Cancer-Causing Wood Treatment Banned - - Tyler, Longview, Jacksonville |ETX News


Cancer-Causing Wood Treatment Banned

For decades, park benches, decks, playground equipment, and other outdoor products have been built with wood. To preserve the wood from rotting, most of it was treated with a chemical called Chromated Copper Arsenic, or CCA. Health officials have found the chemical to be cancer-causing, especially for children exposed to it long-term.

"All the treated material on a residential house right now, I would say, was probably treated with CCA," Ron Beard, manager of Quality Lumber and Supply in Whitehouse, said.

The Environmental Protection Agency, at the end of December, put a ban on CCA-treated wood for home use. But stores are allowed to sell out the rest of their current supplies. So how can you tell if you have CCA-treated wood products?

"Without being able to see a tag on it, the treated wood should be green in tint," Beard said.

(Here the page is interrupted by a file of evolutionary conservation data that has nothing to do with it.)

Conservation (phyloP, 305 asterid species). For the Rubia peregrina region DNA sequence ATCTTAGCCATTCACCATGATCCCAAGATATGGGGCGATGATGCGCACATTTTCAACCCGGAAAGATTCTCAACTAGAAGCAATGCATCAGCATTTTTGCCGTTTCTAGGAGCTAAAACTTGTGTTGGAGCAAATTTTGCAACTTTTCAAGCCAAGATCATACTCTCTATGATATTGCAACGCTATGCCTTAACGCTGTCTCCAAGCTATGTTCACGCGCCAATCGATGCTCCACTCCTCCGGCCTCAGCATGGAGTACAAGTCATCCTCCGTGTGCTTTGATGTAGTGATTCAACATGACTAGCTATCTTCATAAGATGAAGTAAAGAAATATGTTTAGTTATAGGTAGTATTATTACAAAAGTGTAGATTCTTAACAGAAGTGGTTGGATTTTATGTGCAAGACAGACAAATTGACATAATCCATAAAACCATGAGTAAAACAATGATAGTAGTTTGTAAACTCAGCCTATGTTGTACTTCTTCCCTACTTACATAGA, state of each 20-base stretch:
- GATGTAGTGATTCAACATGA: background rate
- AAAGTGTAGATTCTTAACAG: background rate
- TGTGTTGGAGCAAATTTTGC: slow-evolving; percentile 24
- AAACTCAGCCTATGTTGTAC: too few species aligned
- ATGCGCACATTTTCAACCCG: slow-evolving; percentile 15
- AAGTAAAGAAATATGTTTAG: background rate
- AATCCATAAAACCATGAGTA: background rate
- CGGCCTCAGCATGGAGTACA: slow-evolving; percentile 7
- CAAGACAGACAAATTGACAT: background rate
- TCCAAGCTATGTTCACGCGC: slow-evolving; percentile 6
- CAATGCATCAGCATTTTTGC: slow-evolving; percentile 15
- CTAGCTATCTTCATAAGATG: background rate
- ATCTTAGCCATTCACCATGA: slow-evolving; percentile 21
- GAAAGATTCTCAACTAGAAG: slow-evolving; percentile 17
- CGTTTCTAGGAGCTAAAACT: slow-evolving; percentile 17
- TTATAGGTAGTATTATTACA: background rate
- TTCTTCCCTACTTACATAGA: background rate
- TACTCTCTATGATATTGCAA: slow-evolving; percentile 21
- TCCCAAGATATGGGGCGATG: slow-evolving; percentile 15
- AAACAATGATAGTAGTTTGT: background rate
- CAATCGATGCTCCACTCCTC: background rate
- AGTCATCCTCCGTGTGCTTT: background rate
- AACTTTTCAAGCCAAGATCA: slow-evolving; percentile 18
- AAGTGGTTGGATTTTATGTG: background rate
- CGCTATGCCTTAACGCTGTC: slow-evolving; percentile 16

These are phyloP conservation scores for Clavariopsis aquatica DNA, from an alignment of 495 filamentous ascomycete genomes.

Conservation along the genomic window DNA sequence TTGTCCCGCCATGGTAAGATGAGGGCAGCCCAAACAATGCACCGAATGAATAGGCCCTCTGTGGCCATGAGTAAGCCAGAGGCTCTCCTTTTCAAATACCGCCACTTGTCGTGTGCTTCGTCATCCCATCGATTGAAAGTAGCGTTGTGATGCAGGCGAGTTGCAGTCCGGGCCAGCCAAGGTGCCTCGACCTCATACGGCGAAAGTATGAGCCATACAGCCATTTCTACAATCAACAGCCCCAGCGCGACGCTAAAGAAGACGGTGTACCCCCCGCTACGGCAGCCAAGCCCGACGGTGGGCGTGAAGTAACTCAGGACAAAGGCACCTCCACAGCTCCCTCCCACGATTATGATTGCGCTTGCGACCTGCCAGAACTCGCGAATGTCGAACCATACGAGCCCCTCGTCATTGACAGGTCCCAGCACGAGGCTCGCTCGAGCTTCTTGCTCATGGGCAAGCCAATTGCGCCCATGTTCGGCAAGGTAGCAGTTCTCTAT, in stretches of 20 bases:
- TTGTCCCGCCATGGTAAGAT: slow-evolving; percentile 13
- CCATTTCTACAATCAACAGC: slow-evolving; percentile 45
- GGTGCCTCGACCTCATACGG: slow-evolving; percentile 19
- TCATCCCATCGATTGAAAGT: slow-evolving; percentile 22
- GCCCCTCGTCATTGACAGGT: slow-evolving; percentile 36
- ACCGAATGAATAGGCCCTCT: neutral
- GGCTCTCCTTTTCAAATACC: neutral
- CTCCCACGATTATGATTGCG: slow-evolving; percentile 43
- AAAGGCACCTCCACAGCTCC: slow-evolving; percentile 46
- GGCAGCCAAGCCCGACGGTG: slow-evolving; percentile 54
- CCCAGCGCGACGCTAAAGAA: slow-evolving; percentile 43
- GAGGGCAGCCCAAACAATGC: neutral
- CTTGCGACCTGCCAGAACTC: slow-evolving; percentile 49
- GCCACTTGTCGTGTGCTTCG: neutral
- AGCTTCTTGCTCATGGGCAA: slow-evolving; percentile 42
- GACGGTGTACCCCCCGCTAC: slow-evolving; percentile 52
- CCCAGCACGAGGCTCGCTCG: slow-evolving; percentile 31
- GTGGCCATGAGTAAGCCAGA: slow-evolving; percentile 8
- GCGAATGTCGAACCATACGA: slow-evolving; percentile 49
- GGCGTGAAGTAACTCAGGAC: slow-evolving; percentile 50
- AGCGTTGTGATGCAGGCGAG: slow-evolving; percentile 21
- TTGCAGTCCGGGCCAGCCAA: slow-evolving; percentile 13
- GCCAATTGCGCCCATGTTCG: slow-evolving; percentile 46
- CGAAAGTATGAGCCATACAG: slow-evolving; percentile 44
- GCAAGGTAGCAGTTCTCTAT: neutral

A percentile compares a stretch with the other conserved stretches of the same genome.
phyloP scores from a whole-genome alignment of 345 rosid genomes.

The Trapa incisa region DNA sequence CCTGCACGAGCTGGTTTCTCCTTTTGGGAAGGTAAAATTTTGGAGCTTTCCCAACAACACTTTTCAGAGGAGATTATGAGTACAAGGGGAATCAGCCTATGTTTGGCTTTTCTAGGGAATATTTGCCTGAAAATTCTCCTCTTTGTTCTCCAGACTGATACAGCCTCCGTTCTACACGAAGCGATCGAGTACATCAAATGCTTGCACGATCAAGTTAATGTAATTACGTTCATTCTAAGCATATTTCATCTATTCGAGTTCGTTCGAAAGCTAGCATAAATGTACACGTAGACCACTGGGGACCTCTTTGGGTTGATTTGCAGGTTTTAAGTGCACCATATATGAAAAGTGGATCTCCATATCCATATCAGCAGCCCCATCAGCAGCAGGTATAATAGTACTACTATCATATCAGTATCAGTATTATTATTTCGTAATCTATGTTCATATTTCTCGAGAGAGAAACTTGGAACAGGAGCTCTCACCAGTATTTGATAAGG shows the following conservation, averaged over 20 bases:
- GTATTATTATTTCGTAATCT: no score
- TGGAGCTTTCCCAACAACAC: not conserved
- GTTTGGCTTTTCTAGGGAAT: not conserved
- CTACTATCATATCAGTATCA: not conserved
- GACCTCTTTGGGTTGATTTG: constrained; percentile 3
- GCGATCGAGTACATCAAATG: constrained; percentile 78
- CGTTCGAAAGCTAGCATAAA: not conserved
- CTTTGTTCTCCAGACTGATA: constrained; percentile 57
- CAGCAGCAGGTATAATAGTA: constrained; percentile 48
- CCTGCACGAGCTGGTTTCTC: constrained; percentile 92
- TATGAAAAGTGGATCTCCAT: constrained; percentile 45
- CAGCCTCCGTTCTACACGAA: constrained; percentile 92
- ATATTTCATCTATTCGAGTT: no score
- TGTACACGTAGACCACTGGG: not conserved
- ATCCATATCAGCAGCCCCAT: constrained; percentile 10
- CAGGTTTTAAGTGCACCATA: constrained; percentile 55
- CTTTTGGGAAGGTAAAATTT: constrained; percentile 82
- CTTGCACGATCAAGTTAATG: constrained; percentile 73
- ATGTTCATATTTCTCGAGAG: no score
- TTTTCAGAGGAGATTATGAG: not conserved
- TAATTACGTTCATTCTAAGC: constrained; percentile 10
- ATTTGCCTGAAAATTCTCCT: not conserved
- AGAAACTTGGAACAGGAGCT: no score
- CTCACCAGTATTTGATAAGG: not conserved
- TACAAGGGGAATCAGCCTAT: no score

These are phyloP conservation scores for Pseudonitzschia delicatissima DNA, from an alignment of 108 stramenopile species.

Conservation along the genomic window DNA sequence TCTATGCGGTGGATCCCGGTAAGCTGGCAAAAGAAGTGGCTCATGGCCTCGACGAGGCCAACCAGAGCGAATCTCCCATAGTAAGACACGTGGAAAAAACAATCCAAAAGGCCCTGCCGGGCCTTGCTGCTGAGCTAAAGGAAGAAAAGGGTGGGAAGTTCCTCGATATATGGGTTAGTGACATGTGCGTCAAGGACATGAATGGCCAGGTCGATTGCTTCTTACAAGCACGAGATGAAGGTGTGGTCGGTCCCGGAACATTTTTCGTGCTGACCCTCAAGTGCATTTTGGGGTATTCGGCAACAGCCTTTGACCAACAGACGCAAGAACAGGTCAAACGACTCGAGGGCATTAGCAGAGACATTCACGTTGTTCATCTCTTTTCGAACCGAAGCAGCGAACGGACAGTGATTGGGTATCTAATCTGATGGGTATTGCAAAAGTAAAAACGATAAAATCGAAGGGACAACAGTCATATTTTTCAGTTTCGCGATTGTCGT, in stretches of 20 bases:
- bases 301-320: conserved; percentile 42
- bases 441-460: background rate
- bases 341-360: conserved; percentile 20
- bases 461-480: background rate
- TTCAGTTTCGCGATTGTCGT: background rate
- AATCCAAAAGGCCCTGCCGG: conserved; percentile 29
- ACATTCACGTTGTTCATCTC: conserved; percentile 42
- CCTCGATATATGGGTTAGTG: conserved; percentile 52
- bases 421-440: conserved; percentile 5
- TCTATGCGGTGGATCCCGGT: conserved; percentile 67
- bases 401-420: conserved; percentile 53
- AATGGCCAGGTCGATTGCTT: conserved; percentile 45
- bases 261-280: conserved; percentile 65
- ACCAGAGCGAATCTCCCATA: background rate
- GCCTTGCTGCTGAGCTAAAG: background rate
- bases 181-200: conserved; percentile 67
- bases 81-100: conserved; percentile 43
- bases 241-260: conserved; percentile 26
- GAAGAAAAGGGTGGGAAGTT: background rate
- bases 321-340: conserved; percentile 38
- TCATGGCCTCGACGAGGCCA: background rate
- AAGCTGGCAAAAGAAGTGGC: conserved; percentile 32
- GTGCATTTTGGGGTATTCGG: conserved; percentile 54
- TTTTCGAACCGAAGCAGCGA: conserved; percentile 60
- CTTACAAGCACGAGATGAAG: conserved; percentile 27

Un-treated wood does not have the green dye.

If you own products treated with CCA, the EPA has some advice. Don't let food come in contact with the wood on picnic tables. And make sure children wash their hands before eating.

The lumber treatment industry says newer, safer chemicals will let them limit the use of CCA for commercial wood. One chemical slowly gaining popularity is Ammonium Copper Quaternary, or ACQ.

"The CCA, I think, it's been so widely used and so used for so long, that there's a lot of places that you won't see the ACQ come into use yet," Beard said.

ACQ is an arsenic-free alternative, safe for exposure to people.

The EPA has some more safety tips for handling CCA-treated wood: Never burn the wood. And if you work with it, always wear protective gloves, goggles, and a dust mask.

Julie Tam, reporting.

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